|This editorial appears in the November 4, 2005 issue of Executive Intelligence Review.
Protection and the Principle
of National Sovereignty
Now is the time, leading economist and American statesman Lyndon LaRouche said the week of Oct. 24, for the United States Congress, particularly the Senate, to launch an international initiative in support of the principle of national sovereignty, the which will affirm the right of all sovereign nations to assert the primacy of the welfare of their citizenry, over the "markets." That the moment for such action is ripe, is demonstrated not only by the onrushing global financial breakdown, but also by the initial actions in this direction being taken in the United States, Germany, and France.
In the United States, the first step in the direction of asserting national interests over the markets, has come in the area of the auto industry, where Sen. Hillary Clinton has called for the convening of an emergency national summit which would discuss measures to prevent the dismantling of this vital industrial sector. There is every reason to expect that this initiative will pick up broad support, in the face of the widely publicized plans of the financial vultures to pick the bones of the American machine-tool sector.
In Germany, the government itself has already acted toward protecting its auto industry from foreign takeovers, which would threaten the dismantling of vital industrial capacities. Legislation enacted on Sept. 7, as an amendment to foreign trade legislation, explicitly expands the list of companies protected from being sold off to foreigners, to include "producers of engines and gears for tanks." The action was taken in response to the specific threat of a selloff of a section of DaimlerChrysler which the government considered vital to German national security.
The explanatory text of the new measure says that the German Defense Ministry and German industry have concluded that German companies in the tank engine sector are "indispensable" for maintaining technological and defense capabilities, and therefore must be protected.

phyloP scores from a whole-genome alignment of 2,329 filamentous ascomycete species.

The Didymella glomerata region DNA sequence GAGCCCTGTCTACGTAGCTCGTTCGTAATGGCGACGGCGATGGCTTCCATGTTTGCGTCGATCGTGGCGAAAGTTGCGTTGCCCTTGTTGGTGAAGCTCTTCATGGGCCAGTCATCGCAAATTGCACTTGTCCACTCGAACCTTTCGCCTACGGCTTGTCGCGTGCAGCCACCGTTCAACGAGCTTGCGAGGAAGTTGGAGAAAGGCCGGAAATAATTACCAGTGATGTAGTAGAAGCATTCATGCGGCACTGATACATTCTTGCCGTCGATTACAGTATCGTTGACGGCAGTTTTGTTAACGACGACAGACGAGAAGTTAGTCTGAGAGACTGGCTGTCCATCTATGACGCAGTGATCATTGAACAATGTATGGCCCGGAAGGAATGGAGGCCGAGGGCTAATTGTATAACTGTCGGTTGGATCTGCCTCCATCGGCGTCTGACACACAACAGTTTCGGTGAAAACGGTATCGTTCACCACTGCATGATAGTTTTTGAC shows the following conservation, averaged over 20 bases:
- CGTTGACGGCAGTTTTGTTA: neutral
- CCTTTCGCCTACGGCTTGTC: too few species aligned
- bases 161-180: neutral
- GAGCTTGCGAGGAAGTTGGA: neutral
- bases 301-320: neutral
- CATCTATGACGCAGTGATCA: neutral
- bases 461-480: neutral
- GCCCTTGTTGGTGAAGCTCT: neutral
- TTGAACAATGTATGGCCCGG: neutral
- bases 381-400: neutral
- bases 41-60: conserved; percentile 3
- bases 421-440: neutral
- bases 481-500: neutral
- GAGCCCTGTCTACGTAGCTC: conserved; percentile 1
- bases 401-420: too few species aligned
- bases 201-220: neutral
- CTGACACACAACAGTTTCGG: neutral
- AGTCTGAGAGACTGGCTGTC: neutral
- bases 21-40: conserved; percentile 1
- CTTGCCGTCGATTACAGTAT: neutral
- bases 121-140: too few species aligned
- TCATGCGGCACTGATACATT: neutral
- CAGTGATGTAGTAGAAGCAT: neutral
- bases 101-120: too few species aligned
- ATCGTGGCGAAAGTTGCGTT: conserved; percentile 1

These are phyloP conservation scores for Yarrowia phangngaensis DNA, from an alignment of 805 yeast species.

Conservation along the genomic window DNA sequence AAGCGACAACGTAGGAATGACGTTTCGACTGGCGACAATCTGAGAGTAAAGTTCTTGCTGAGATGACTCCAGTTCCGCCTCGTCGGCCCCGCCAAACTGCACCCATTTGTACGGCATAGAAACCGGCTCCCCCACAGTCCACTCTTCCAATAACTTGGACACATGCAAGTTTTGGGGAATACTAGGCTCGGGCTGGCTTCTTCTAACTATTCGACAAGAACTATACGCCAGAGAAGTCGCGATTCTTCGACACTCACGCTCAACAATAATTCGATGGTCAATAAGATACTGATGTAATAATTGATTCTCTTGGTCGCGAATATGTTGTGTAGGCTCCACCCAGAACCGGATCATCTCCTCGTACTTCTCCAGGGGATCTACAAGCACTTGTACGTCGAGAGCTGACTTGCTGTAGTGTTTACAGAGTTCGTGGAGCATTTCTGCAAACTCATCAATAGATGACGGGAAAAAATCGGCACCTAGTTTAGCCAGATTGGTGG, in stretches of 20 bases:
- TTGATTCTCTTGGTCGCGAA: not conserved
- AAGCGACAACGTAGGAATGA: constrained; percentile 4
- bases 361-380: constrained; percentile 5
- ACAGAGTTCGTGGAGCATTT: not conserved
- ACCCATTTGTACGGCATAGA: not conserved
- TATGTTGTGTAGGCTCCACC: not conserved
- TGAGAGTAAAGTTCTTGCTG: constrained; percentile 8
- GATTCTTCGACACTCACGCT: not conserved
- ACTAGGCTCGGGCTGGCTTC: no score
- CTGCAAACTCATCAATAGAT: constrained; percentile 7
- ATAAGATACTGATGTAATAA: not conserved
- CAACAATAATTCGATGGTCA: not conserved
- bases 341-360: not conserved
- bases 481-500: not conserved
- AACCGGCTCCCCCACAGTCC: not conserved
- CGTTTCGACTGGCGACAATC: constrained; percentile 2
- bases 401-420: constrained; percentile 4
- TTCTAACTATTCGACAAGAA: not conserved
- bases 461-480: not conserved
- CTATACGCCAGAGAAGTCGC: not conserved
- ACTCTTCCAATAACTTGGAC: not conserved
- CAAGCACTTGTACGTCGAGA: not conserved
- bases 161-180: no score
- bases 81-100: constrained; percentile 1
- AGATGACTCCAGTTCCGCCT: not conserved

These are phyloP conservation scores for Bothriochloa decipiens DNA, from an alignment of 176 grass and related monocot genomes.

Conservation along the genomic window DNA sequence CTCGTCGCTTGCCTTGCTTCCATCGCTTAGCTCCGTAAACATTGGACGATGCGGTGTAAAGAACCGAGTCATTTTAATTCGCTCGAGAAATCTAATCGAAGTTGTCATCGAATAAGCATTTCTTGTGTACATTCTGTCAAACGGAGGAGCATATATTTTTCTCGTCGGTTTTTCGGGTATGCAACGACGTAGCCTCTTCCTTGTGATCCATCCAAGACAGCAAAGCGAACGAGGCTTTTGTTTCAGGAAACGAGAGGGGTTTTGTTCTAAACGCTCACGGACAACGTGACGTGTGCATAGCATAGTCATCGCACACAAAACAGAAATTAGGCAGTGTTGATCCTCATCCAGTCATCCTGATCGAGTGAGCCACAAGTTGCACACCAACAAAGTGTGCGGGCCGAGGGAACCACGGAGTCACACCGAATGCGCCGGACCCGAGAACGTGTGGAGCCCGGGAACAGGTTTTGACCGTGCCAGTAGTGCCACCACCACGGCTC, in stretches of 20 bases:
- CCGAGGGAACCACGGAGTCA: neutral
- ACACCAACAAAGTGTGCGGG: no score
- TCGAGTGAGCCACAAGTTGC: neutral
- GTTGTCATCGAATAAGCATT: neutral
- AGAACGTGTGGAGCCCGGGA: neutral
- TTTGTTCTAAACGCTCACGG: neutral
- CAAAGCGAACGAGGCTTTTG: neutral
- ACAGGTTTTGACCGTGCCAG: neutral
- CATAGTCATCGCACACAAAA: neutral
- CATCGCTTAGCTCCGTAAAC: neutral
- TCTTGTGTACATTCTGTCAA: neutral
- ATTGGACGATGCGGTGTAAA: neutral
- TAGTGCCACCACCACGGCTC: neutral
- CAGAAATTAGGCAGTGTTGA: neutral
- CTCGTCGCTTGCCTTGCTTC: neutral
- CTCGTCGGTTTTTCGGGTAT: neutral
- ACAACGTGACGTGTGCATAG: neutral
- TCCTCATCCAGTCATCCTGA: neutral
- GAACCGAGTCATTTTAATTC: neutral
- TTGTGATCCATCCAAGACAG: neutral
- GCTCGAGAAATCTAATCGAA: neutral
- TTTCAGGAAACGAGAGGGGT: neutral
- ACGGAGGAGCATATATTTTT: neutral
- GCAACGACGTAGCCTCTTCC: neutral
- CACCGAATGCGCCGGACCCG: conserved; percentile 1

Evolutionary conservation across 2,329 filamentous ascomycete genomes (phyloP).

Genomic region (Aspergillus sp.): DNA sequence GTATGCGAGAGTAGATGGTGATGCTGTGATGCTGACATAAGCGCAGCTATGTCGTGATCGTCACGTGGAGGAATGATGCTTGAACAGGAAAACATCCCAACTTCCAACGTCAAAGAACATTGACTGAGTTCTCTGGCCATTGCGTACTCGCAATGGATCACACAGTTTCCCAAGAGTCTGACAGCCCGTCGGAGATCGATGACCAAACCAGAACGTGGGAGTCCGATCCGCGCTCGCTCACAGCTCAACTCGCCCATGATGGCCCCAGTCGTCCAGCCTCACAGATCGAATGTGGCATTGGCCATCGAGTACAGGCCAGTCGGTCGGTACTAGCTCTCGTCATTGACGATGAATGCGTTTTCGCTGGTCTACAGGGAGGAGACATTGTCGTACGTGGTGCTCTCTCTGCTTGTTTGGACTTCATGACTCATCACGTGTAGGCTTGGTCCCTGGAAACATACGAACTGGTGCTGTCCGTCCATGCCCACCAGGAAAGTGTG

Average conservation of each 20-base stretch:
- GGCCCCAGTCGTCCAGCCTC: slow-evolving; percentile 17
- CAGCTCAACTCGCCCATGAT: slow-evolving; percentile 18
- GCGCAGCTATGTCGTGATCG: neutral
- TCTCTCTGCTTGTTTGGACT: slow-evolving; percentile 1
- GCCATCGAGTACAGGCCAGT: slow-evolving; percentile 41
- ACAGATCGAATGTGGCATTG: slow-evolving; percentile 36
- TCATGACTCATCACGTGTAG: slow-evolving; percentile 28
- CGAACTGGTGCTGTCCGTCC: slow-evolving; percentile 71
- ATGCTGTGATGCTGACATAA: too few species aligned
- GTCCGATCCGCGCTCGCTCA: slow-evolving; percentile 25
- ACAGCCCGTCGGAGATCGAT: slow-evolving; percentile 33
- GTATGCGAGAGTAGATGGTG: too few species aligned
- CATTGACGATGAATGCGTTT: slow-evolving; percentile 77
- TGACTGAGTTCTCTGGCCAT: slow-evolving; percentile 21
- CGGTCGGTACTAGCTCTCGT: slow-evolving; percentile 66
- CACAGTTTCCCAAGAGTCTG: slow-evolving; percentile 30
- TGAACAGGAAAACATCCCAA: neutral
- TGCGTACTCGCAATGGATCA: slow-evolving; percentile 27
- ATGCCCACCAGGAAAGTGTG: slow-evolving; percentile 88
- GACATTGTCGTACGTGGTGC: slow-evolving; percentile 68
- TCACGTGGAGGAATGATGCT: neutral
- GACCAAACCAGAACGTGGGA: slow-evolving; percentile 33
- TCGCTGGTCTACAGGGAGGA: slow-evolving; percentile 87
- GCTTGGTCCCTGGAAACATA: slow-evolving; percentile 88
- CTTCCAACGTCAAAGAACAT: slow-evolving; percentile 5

The French government has also recently revised its law which defines which industries should be considered "strategic," and thus protected against hostile foreign takeovers. The French law, known as the "loi Breton," was adopted by the Council of Minister on Sept. 21 in the context of the threatened takeover of the French industrial giant Danone by Pepsi, and the sale of the auto producer Renault to foreign intersts. The law amends the financial code to allow the government to forbid takeover of companies "considered to be of strategic importance."
French Prime Minister Dominique de Villepin used similar reasoning in his Oct. 28 announcement that the government was halting the privatization of the state-supported nuclear industry. De Villepin declared "a red line he refuses to cross" respecting certain public services, "whose activity is commercial, but whose strategic importance is necessary for national independence."
The principle being invoked, explicitly or implicitly, by all of these measures should be made explicit. What is being asserted is the principle of national sovereignty, which mandates that any government have the right to control its own resources, and to protect vital sectors of its economy as a matter of national security, for the sake of caring for the population. Nations need food security, energy security, jobs, and defense. Who is there to ensure they are so guaranteed, but their governments?
Of course, the very opposite philosophythat of free tradehas been the dictate of the international financial institutions, and economic "orthodoxy," increasingly over the post World War II period. Under this mantra, nations have in many cases been forced to sell off their vital industries, to bankrupt their farmers, and to immiserate their people. But free trade has no authority under either natural law, or U.S. Constitutional law, which mandates protection of the general welfare by the Federal government.
Let's act now to revive the basic principle of the welfare of the people over the "markets," the right of national sovereignty. With this principle as the foundation for international economic agreements, the world can be set back on a pathway toward economic prosperity once again.